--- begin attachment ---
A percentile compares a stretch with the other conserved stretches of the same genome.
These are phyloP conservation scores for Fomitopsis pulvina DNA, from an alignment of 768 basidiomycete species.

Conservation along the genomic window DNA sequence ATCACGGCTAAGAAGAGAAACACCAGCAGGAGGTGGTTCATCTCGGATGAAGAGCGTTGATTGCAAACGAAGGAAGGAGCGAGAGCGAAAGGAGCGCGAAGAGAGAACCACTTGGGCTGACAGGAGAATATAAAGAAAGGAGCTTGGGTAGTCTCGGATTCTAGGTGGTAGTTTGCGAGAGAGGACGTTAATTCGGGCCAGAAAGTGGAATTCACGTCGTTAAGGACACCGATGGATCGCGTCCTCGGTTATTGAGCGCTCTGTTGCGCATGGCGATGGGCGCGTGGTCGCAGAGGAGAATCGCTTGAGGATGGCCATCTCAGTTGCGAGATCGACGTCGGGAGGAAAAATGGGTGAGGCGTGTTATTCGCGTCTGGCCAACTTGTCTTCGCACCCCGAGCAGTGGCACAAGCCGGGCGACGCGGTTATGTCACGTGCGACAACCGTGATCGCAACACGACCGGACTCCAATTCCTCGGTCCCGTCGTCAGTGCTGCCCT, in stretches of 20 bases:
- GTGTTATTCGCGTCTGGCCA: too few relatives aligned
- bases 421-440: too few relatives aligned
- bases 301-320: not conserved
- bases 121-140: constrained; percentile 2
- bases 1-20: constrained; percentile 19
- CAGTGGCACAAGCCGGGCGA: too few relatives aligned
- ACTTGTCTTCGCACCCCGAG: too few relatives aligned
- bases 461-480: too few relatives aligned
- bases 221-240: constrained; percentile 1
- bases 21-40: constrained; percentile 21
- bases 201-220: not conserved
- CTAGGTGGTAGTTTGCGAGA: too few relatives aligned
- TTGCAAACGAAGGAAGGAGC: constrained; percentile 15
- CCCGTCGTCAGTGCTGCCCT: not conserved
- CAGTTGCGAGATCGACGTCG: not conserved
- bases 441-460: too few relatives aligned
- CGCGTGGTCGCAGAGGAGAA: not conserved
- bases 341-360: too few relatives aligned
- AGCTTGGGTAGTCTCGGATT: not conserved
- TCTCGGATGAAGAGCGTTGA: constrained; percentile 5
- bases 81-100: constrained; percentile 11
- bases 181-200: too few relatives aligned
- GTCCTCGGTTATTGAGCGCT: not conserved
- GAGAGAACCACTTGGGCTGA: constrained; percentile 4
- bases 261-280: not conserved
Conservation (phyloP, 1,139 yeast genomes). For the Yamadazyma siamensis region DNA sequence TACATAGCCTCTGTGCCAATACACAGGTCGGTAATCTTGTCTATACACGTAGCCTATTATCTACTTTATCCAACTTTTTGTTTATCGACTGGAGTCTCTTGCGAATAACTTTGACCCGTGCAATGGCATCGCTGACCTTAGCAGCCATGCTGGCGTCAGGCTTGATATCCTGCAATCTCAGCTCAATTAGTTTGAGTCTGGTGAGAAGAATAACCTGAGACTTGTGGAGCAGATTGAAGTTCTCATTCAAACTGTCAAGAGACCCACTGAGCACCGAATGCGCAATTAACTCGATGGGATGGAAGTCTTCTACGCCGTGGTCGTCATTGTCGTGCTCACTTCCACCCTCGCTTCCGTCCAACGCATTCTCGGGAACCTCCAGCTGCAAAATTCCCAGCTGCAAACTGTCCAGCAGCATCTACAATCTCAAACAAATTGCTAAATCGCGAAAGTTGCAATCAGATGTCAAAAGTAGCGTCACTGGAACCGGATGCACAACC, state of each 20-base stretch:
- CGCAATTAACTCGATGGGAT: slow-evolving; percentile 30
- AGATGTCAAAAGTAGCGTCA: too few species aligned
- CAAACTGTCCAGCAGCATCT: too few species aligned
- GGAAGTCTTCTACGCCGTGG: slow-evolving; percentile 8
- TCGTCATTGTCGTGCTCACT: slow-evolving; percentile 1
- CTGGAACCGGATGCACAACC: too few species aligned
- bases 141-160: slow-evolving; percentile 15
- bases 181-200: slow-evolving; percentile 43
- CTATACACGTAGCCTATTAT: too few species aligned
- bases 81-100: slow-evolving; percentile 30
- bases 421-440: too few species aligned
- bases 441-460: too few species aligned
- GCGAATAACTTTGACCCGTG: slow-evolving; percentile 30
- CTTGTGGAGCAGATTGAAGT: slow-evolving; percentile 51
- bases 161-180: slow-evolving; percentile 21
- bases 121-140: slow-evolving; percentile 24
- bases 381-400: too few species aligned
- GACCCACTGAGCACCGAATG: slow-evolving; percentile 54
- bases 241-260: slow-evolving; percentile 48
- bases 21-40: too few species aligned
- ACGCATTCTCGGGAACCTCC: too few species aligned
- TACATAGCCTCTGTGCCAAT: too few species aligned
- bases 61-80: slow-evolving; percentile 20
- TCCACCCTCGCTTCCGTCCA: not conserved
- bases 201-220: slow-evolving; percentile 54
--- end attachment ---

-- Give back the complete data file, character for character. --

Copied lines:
A percentile compares a stretch with the other conserved stretches of the same genome.
These are phyloP conservation scores for Fomitopsis pulvina DNA, from an alignment of 768 basidiomycete species.

Conservation along the genomic window DNA sequence ATCACGGCTAAGAAGAGAAACACCAGCAGGAGGTGGTTCATCTCGGATGAAGAGCGTTGATTGCAAACGAAGGAAGGAGCGAGAGCGAAAGGAGCGCGAAGAGAGAACCACTTGGGCTGACAGGAGAATATAAAGAAAGGAGCTTGGGTAGTCTCGGATTCTAGGTGGTAGTTTGCGAGAGAGGACGTTAATTCGGGCCAGAAAGTGGAATTCACGTCGTTAAGGACACCGATGGATCGCGTCCTCGGTTATTGAGCGCTCTGTTGCGCATGGCGATGGGCGCGTGGTCGCAGAGGAGAATCGCTTGAGGATGGCCATCTCAGTTGCGAGATCGACGTCGGGAGGAAAAATGGGTGAGGCGTGTTATTCGCGTCTGGCCAACTTGTCTTCGCACCCCGAGCAGTGGCACAAGCCGGGCGACGCGGTTATGTCACGTGCGACAACCGTGATCGCAACACGACCGGACTCCAATTCCTCGGTCCCGTCGTCAGTGCTGCCCT, in stretches of 20 bases:
- GTGTTATTCGCGTCTGGCCA: too few relatives aligned
- bases 421-440: too few relatives aligned
- bases 301-320: not conserved
- bases 121-140: constrained; percentile 2
- bases 1-20: constrained; percentile 19
- CAGTGGCACAAGCCGGGCGA: too few relatives aligned
- ACTTGTCTTCGCACCCCGAG: too few relatives aligned
- bases 461-480: too few relatives aligned
- bases 221-240: constrained; percentile 1
- bases 21-40: constrained; percentile 21
- bases 201-220: not conserved
- CTAGGTGGTAGTTTGCGAGA: too few relatives aligned
- TTGCAAACGAAGGAAGGAGC: constrained; percentile 15
- CCCGTCGTCAGTGCTGCCCT: not conserved
- CAGTTGCGAGATCGACGTCG: not conserved
- bases 441-460: too few relatives aligned
- CGCGTGGTCGCAGAGGAGAA: not conserved
- bases 341-360: too few relatives aligned
- AGCTTGGGTAGTCTCGGATT: not conserved
- TCTCGGATGAAGAGCGTTGA: constrained; percentile 5
- bases 81-100: constrained; percentile 11
- bases 181-200: too few relatives aligned
- GTCCTCGGTTATTGAGCGCT: not conserved
- GAGAGAACCACTTGGGCTGA: constrained; percentile 4
- bases 261-280: not conserved
Conservation (phyloP, 1,139 yeast genomes). For the Yamadazyma siamensis region DNA sequence TACATAGCCTCTGTGCCAATACACAGGTCGGTAATCTTGTCTATACACGTAGCCTATTATCTACTTTATCCAACTTTTTGTTTATCGACTGGAGTCTCTTGCGAATAACTTTGACCCGTGCAATGGCATCGCTGACCTTAGCAGCCATGCTGGCGTCAGGCTTGATATCCTGCAATCTCAGCTCAATTAGTTTGAGTCTGGTGAGAAGAATAACCTGAGACTTGTGGAGCAGATTGAAGTTCTCATTCAAACTGTCAAGAGACCCACTGAGCACCGAATGCGCAATTAACTCGATGGGATGGAAGTCTTCTACGCCGTGGTCGTCATTGTCGTGCTCACTTCCACCCTCGCTTCCGTCCAACGCATTCTCGGGAACCTCCAGCTGCAAAATTCCCAGCTGCAAACTGTCCAGCAGCATCTACAATCTCAAACAAATTGCTAAATCGCGAAAGTTGCAATCAGATGTCAAAAGTAGCGTCACTGGAACCGGATGCACAACC, state of each 20-base stretch:
- CGCAATTAACTCGATGGGAT: slow-evolving; percentile 30
- AGATGTCAAAAGTAGCGTCA: too few species aligned
- CAAACTGTCCAGCAGCATCT: too few species aligned
- GGAAGTCTTCTACGCCGTGG: slow-evolving; percentile 8
- TCGTCATTGTCGTGCTCACT: slow-evolving; percentile 1
- CTGGAACCGGATGCACAACC: too few species aligned
- bases 141-160: slow-evolving; percentile 15
- bases 181-200: slow-evolving; percentile 43
- CTATACACGTAGCCTATTAT: too few species aligned
- bases 81-100: slow-evolving; percentile 30
- bases 421-440: too few species aligned
- bases 441-460: too few species aligned
- GCGAATAACTTTGACCCGTG: slow-evolving; percentile 30
- CTTGTGGAGCAGATTGAAGT: slow-evolving; percentile 51
- bases 161-180: slow-evolving; percentile 21
- bases 121-140: slow-evolving; percentile 24
- bases 381-400: too few species aligned
- GACCCACTGAGCACCGAATG: slow-evolving; percentile 54
- bases 241-260: slow-evolving; percentile 48
- bases 21-40: too few species aligned
- ACGCATTCTCGGGAACCTCC: too few species aligned
- TACATAGCCTCTGTGCCAAT: too few species aligned
- bases 61-80: slow-evolving; percentile 20
- TCCACCCTCGCTTCCGTCCA: not conserved
- bases 201-220: slow-evolving; percentile 54